5 Best Tips for Effective Budgeting

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I’ve got budgeting on my mind.

I’m going to be teaching a budgeting class at church this weekend, so I’ll be preparing some material for the class later this week.  Of course, my material preparation is simplified since I did all the leg work a couple of years ago when I wrote The Secret to a Successful Budget: Practical Advice for Creating a Budget That Lasts.

In thinking of newbie budgeteers, I wanted to put together a quick list of things I thought would be essential for any new budgeteer.

5 Best Budgeting Tips

1.  Know Your Why

I call this your Financial Focus Point.  Budgeting is a lot easier when you’ve already got the motivation.  For some, the motivation might be to pay off debt faster.  Others might be needing to save up money for a new car.  You might want to be able to start saving for retirement.  Others might budget to be able to give more.

2.  Record Expenses Immediately

In the book The Power of Habit, Charles Duhigg talks about the importance of a trigger in forming a habit.  The trigger for budgeting is any time you reach for your wallet or purse you know you need to record the expense.

After nearly a decade of budgeting, my wife and I stopped budgeting for a couple of years.  We started back up again when we downloaded the Toshl App on our phones.  Each time we spend money, the very next thing we do is record the expense.  It takes less than 30 seconds.

3.  Review the Numbers Monthly – as a Couple

If you’re overspending in a category, it’s absolutely vital that you’re both aware of the problem.  In far too many families, one person keeps the budget and the other spends the money.  What a terrible idea.  Get together and see where the money is going.  This will help you develop a plan for adjusting your spending as necessary.

4.  Keep it Simple, Saint

No, I don’t want to call anyone Stupid today.

Most people fail at budgeting because they make it too complicated.  What am I supposed to do when I buy a gum ball for 5 cents?  What should I do if my purchase has money that comes out of multiple categories?  Who really wants to use a calculator to divide a Walmart purchase into 5 separate categories?

Suggestions for keeping it simple:

  • Have a miscellaneous line item on your budget.  If you don’t know where the funds go, just add it to that line.
  • Budget $10-$15 a month on small expenses.  If we spend less than a dollar, we don’t record it.  We know the $10-15 amount will cover it.
  • If you really want to keep categories firm within your budget, it may be easier to divide your purchase into separate transactions rather than calculating the different purchases from your receipt. (Yes, check out 5 times.)

5.  Use the Envelope System

I think the most effective budgeting method (with the least amount of paperwork) is the envelope system.  First, this is helpful because it forces you to use cash instead of a credit card or debit card.  That automatically reduces the paperwork.  Secondly, it forces you to stay within your budget because when the money is gone, you must stop spending.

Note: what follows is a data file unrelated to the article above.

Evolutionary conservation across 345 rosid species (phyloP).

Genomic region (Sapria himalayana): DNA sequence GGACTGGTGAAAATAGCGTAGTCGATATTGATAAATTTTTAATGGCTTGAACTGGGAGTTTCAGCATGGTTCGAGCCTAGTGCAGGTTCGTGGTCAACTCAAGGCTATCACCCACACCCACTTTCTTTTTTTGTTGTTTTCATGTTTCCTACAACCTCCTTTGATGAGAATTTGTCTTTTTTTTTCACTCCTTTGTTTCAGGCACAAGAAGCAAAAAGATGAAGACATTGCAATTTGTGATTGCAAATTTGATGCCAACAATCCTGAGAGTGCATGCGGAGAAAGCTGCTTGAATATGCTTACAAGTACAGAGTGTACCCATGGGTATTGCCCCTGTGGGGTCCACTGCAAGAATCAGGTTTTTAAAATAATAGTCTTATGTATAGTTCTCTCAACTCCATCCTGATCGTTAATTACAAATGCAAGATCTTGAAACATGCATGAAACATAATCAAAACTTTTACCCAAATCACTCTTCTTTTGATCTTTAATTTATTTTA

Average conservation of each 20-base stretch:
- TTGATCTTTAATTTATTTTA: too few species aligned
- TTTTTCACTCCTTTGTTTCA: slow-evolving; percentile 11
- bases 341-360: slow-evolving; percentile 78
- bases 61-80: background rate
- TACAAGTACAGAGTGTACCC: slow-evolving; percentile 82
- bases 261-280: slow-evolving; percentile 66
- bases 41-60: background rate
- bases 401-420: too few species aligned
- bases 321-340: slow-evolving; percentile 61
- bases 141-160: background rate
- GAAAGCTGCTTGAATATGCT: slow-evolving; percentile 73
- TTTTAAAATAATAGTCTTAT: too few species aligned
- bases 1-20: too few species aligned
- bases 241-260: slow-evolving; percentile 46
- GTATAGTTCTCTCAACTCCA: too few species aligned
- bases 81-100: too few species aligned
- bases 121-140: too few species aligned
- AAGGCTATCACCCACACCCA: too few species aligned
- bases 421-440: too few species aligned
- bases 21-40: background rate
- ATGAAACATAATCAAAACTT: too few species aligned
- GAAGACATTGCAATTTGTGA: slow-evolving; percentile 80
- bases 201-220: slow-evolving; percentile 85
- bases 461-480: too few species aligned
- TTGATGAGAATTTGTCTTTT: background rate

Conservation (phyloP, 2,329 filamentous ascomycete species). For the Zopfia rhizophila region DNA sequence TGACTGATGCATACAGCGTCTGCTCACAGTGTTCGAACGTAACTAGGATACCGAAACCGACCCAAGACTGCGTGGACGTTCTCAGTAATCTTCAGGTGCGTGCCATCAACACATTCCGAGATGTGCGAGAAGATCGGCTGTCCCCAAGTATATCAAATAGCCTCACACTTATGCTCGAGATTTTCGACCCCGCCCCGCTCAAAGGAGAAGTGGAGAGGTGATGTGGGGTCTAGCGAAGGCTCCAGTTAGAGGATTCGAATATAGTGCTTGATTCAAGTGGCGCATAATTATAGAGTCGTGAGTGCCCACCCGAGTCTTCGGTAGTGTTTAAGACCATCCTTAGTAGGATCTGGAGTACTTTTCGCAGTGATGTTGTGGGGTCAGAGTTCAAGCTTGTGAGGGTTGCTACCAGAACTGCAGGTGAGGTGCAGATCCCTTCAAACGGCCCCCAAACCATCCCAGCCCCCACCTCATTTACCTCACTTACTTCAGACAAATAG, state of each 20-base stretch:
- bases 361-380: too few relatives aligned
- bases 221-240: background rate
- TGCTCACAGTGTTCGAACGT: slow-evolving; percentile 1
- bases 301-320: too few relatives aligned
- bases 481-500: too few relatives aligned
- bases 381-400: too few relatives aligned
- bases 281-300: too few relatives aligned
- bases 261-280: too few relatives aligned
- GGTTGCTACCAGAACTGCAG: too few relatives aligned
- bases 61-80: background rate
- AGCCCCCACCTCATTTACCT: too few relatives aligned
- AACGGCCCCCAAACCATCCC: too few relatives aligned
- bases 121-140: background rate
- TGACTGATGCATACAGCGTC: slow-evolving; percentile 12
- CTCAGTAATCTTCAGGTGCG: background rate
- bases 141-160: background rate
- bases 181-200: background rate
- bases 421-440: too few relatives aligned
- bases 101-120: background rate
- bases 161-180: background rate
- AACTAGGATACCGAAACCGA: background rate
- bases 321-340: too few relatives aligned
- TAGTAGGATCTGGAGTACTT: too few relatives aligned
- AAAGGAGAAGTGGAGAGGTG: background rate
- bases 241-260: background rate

I think most family financial issues can be traced to the use of credit cards.  Start using cash, and I think you’ll be amazed at the results.

What are your budgeting tips?  If you had to teach a budgeting class, what would you be sure to emphasize?


  1. Roger Pritchett says

    Though it may not strictly be a budgeting matter, I would still teach about margin in the budget. That is, we should not spend every penny we make. We need to leave room for the unexpected and emergencies. There is a margin we could call “permanent margin” which would be leaving a certain set amount in your checking account to make sure you don’t overdraw the account. If we make this $1000, then you won’t have to be concerned about any single purchase taking you below $0. It’s like another little savings account. Also, some banks will waive checking account fees if you keep a minimum balance, which can also save money. I wrote about this in blog post you published last summer.

  2. says

    What a great addition to the list. I do think financial margin is such an important component of a healthy financial plan. I’ll be sure to include a discussion on margin when we cover the topic this weekend.

  3. says

    Thanks for this Budgeting Email

    It looks good. I agree with your points. I have found (largely to the influence of my dad, although I really didn’t see it in my youth) that the tracking of actual expenditures is much more important than the mere making of a plan (budget). I would say tracking actuals is ten times as important as making a plan.

    By the way, Craig, thanks for your comments on the need for more “contra-punctals” in my writing. I am moving toward that. Also the new version of wisdomwithwealth.org is now up and running. I would welcome your review/comments.


    • says

      I’d agree that the tracking portion is significantly more important than the planning portion. It’s like setting a targeted number of daily calories, but never tracking your calorie intake. I doubt it will do much good.

  4. Leonard White Jr. says

    Dear Mr. Ford,

    I love to read books on budgeting. I would love to order your book, called The Secret To A Successful Budget: Practical Advice for Creating A Budget That Lasts. Please let me know of the cost, shipping/handling costs, as well. would really appreciate it. Please also send me your address so I can order your book. Take care!

    Yours Truly,

    Leonard White Jr.

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